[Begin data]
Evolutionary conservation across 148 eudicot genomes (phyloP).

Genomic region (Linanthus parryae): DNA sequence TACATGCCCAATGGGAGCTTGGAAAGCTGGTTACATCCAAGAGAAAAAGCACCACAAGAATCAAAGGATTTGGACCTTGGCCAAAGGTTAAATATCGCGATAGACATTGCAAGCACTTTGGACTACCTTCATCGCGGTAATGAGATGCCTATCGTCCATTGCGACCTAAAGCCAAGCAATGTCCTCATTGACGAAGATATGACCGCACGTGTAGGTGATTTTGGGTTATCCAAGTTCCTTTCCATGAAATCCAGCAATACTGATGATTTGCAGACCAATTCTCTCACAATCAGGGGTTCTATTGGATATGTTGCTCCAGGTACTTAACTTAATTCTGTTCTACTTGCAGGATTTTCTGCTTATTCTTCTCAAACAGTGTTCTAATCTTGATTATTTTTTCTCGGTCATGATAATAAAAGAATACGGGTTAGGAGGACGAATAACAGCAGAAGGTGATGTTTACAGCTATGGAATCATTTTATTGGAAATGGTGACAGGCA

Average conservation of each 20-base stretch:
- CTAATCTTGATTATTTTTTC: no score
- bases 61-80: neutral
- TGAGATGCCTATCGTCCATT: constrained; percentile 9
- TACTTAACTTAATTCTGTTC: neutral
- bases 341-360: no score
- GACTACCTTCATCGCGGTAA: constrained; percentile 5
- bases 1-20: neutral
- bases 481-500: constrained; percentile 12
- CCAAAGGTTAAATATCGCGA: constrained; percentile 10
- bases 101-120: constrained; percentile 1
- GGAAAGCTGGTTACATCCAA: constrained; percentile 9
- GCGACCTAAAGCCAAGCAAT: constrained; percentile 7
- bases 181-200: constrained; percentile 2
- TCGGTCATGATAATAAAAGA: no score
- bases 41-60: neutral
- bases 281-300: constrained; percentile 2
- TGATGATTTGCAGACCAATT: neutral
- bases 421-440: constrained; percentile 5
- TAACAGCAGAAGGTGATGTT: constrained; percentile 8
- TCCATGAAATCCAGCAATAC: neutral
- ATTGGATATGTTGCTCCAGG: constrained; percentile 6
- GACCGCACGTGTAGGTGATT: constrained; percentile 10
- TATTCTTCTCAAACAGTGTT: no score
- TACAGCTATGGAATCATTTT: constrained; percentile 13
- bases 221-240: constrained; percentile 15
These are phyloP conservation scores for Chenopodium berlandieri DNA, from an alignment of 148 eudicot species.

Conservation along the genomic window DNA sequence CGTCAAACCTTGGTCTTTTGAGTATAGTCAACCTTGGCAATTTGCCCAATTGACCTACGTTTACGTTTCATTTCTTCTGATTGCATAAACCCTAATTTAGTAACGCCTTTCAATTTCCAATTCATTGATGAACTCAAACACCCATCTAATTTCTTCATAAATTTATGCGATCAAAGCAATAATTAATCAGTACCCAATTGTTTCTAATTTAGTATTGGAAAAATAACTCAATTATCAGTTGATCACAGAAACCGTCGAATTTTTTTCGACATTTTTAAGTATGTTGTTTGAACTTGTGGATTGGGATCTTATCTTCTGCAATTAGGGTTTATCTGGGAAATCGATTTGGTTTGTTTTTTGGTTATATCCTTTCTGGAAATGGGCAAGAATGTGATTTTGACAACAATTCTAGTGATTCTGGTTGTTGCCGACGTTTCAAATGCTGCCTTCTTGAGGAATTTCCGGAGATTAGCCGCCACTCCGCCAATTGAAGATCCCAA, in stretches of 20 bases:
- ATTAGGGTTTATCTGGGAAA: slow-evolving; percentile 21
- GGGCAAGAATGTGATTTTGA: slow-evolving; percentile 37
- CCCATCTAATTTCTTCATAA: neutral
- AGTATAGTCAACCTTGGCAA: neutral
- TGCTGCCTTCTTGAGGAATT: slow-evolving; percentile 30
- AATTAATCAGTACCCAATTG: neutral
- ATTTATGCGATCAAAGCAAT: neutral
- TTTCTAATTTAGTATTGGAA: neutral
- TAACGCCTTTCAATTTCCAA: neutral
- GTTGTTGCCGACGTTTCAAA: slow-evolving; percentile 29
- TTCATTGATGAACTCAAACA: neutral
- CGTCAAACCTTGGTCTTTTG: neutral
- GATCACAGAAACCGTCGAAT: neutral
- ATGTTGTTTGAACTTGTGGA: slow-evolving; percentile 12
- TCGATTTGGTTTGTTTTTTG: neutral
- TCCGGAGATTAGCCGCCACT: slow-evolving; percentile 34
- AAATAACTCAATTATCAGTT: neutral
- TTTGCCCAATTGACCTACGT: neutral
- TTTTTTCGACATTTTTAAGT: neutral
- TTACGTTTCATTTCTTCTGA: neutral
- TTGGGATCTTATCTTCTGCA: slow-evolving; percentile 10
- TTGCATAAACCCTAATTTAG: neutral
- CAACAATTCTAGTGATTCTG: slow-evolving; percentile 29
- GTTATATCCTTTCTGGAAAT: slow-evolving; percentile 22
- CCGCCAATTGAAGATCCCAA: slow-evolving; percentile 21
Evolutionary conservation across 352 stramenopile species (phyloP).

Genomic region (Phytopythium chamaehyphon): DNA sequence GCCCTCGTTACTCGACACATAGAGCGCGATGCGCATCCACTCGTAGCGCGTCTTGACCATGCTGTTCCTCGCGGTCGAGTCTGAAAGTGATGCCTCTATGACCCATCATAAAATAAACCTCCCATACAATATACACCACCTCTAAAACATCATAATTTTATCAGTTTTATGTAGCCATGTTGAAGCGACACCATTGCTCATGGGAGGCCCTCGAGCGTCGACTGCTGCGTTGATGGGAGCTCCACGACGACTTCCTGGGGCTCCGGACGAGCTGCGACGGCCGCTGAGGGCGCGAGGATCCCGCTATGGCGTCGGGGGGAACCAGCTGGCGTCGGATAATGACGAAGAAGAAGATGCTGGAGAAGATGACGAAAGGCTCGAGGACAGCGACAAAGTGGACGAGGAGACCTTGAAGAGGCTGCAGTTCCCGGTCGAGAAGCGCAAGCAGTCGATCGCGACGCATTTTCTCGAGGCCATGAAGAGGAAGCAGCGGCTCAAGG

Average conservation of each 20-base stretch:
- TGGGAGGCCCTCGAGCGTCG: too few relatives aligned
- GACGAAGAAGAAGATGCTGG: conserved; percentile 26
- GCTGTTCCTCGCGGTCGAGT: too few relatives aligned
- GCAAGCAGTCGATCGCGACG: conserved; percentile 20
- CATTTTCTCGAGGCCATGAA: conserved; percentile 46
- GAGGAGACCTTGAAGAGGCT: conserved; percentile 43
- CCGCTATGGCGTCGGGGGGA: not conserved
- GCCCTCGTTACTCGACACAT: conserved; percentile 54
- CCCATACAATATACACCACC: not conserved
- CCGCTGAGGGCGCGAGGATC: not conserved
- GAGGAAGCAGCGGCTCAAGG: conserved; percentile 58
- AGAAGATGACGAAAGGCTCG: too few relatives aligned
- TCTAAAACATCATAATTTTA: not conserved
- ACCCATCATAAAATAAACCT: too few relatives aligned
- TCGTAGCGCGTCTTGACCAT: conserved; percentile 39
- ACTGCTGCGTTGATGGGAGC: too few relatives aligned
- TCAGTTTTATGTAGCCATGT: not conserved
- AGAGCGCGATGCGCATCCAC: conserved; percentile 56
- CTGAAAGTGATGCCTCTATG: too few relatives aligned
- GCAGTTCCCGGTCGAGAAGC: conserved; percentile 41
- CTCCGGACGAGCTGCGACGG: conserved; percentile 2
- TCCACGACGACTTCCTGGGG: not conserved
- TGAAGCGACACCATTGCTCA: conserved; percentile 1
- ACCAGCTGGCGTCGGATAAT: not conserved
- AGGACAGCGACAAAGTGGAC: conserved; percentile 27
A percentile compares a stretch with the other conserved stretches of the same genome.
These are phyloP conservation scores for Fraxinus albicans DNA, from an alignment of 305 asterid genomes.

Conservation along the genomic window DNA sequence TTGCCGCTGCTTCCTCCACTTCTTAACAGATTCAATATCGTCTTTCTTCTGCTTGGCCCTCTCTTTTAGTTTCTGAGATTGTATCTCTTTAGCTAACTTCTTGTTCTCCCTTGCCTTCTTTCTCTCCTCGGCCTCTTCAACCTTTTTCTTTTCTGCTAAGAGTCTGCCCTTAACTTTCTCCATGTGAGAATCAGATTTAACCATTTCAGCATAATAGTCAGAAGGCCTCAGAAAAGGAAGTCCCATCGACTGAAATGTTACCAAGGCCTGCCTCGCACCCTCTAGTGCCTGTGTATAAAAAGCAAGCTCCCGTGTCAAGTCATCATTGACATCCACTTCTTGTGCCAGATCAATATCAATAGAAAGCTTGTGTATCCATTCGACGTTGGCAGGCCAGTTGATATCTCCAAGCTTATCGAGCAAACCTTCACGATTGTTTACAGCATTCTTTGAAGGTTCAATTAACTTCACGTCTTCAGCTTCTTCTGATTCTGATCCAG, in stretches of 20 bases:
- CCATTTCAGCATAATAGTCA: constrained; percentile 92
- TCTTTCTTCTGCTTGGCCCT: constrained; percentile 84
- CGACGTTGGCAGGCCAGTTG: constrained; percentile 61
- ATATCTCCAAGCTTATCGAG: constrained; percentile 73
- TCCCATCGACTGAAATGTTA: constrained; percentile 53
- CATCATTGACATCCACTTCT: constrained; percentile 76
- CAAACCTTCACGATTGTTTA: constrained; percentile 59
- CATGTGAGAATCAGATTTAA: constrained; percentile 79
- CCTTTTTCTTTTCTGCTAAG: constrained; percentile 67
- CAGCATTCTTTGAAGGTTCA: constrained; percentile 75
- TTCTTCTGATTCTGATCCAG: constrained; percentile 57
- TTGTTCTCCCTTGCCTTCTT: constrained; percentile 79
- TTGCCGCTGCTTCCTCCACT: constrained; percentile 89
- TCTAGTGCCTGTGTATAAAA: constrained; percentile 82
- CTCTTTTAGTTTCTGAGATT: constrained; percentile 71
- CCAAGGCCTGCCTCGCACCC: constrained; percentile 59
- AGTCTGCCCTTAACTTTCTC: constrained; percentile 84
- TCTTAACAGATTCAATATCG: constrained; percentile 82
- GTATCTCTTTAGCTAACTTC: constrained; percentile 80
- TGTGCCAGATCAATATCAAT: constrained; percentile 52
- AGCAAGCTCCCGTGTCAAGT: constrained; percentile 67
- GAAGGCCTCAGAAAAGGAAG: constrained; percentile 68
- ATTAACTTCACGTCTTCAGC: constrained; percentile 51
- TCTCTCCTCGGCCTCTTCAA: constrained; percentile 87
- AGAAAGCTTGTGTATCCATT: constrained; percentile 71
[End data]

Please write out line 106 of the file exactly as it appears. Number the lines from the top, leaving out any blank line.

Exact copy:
- TGTGCCAGATCAATATCAAT: constrained; percentile 52